Standards for functional precision medicine project

An SWG Grant-supported project initiated by EHA's SWG on Precision Hematology.

Project lead

Prof Philipp Staber Prof Philipp Staber

Associate Professor
Medical University Vienna

Project background and aims

Support from the SWG-initiated research grant is crucial to us pursuing the goals of ‘standards for functional precision medicine.’ 

Functional precision medicine (FPM) involves using drug testing to functionally profile cancer cells taken from primary patient material.

This testing is:

  • High-throughput—which means it involves using automated equipment to carry out tests at a very fast rate
  • Ex vivo—which means it's carried out outside of a living body

The past 20 years have seen a range of technological advances, including single-cell technologies and an increased number of available targeted compounds and small molecular inhibitors. These advances have facilitated the understanding of disease biology, and helped with the:

  • Deciphering of mechanisms of drug action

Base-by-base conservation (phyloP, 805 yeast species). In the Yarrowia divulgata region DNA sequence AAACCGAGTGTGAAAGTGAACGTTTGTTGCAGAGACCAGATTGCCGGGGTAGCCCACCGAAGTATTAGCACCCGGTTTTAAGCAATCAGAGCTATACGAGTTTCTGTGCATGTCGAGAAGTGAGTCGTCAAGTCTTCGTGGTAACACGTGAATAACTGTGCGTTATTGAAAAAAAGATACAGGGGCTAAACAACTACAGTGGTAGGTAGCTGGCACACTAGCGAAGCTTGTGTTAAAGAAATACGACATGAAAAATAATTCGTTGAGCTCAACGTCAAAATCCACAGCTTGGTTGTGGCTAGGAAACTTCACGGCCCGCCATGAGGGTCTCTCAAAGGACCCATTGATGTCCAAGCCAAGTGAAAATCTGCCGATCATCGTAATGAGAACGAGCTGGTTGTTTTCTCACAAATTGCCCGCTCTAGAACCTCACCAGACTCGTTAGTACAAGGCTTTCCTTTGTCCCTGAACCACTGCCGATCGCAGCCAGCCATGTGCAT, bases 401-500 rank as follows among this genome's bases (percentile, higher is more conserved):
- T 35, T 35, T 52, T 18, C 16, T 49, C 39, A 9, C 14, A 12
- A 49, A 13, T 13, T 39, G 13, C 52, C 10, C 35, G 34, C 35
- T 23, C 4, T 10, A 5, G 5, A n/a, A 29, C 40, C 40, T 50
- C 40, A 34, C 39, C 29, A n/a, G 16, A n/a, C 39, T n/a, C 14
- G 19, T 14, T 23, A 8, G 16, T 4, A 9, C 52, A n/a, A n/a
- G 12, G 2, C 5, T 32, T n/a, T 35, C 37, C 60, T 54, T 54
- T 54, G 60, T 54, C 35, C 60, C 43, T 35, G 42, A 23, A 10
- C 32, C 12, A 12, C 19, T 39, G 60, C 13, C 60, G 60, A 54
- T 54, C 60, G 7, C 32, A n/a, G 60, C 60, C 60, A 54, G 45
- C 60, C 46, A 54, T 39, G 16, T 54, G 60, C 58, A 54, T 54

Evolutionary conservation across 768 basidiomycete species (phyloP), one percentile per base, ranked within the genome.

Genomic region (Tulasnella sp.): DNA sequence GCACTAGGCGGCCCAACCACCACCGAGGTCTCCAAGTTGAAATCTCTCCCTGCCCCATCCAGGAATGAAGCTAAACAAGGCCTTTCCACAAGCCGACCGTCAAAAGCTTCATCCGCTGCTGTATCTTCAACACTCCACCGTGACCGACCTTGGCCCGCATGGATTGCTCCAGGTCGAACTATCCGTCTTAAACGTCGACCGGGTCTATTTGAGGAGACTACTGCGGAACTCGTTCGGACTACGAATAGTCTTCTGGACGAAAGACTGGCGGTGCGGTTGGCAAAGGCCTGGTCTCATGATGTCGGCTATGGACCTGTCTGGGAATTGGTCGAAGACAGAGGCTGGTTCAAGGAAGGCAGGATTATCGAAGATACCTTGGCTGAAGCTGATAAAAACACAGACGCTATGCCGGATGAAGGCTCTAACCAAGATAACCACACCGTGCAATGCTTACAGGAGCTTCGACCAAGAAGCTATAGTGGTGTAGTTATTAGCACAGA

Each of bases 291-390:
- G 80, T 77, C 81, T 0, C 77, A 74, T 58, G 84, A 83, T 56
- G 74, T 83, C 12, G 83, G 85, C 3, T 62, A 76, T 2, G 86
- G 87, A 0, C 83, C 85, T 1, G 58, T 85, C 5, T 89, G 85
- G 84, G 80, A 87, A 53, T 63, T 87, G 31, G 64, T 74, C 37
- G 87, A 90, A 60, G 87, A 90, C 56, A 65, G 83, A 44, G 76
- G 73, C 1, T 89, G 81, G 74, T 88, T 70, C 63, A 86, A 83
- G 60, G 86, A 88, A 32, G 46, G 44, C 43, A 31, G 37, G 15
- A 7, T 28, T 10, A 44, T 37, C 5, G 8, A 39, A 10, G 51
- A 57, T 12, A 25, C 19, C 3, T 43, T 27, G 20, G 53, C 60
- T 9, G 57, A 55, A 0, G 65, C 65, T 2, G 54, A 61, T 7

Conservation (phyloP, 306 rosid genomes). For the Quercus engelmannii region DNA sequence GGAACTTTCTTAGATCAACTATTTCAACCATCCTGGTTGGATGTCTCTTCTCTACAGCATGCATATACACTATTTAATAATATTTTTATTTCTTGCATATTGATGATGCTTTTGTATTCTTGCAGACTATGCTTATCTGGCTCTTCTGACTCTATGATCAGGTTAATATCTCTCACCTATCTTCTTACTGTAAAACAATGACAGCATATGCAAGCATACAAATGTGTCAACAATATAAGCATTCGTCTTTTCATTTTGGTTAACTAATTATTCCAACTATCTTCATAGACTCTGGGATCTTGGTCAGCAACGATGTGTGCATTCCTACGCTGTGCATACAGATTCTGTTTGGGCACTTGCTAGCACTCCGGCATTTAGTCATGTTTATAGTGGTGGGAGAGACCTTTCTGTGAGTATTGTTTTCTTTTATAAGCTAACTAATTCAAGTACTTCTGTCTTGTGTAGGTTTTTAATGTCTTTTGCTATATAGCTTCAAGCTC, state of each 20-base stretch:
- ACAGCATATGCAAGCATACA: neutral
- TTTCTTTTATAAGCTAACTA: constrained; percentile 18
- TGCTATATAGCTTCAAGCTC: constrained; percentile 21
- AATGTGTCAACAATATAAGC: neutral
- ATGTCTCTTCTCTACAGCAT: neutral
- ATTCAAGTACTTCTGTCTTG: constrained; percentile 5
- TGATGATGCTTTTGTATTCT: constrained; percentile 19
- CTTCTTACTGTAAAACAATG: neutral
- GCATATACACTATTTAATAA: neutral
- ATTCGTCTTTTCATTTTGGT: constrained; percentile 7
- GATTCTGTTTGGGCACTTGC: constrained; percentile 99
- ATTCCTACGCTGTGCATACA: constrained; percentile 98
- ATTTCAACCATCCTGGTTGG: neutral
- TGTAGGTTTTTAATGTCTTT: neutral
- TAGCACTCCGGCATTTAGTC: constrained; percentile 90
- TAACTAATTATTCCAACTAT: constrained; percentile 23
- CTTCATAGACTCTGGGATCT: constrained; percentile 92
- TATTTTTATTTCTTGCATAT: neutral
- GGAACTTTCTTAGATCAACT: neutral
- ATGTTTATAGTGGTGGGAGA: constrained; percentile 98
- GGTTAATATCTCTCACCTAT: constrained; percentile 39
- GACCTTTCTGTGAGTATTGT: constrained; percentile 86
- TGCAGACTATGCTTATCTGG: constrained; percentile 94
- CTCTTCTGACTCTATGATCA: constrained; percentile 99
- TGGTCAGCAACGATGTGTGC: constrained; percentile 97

• Identification of novel uses for existing drugs
  • Stratification and identification of effective therapies for individual patients

However, standards of how to present and exchange functional data are currently lacking. For this reason, the EHA SWG for Precision Hematology set out to propose minimal standardized reporting requirements for drug screening studies to enable structured data exchange. These are known as the ‘standards for functional precision medicine’ (StFPM).

The goals of StFPM are as follows.

  1. To establish a framework for databases and public data repositories of functional ex vivo data.
  2. To enable comparison of screening platforms and read-outs.
  3. To foster technological development and refinement.
  4. To finally enable clinical translation.

Support from the SWG-initiated research grant is crucial to us pursuing these goals. In particular, it will help to finance:

  • A hybrid workshop among the key players in FPM to discuss proposed criteria
  • The publication costs in a visible scientific journal as open access
  • The development of a secure, publicly accessible server space to provide a wiki-type repository of published FPM data

Project updates

You can find out more about the status of this project by reading the latest update from Prof Philipp Staber.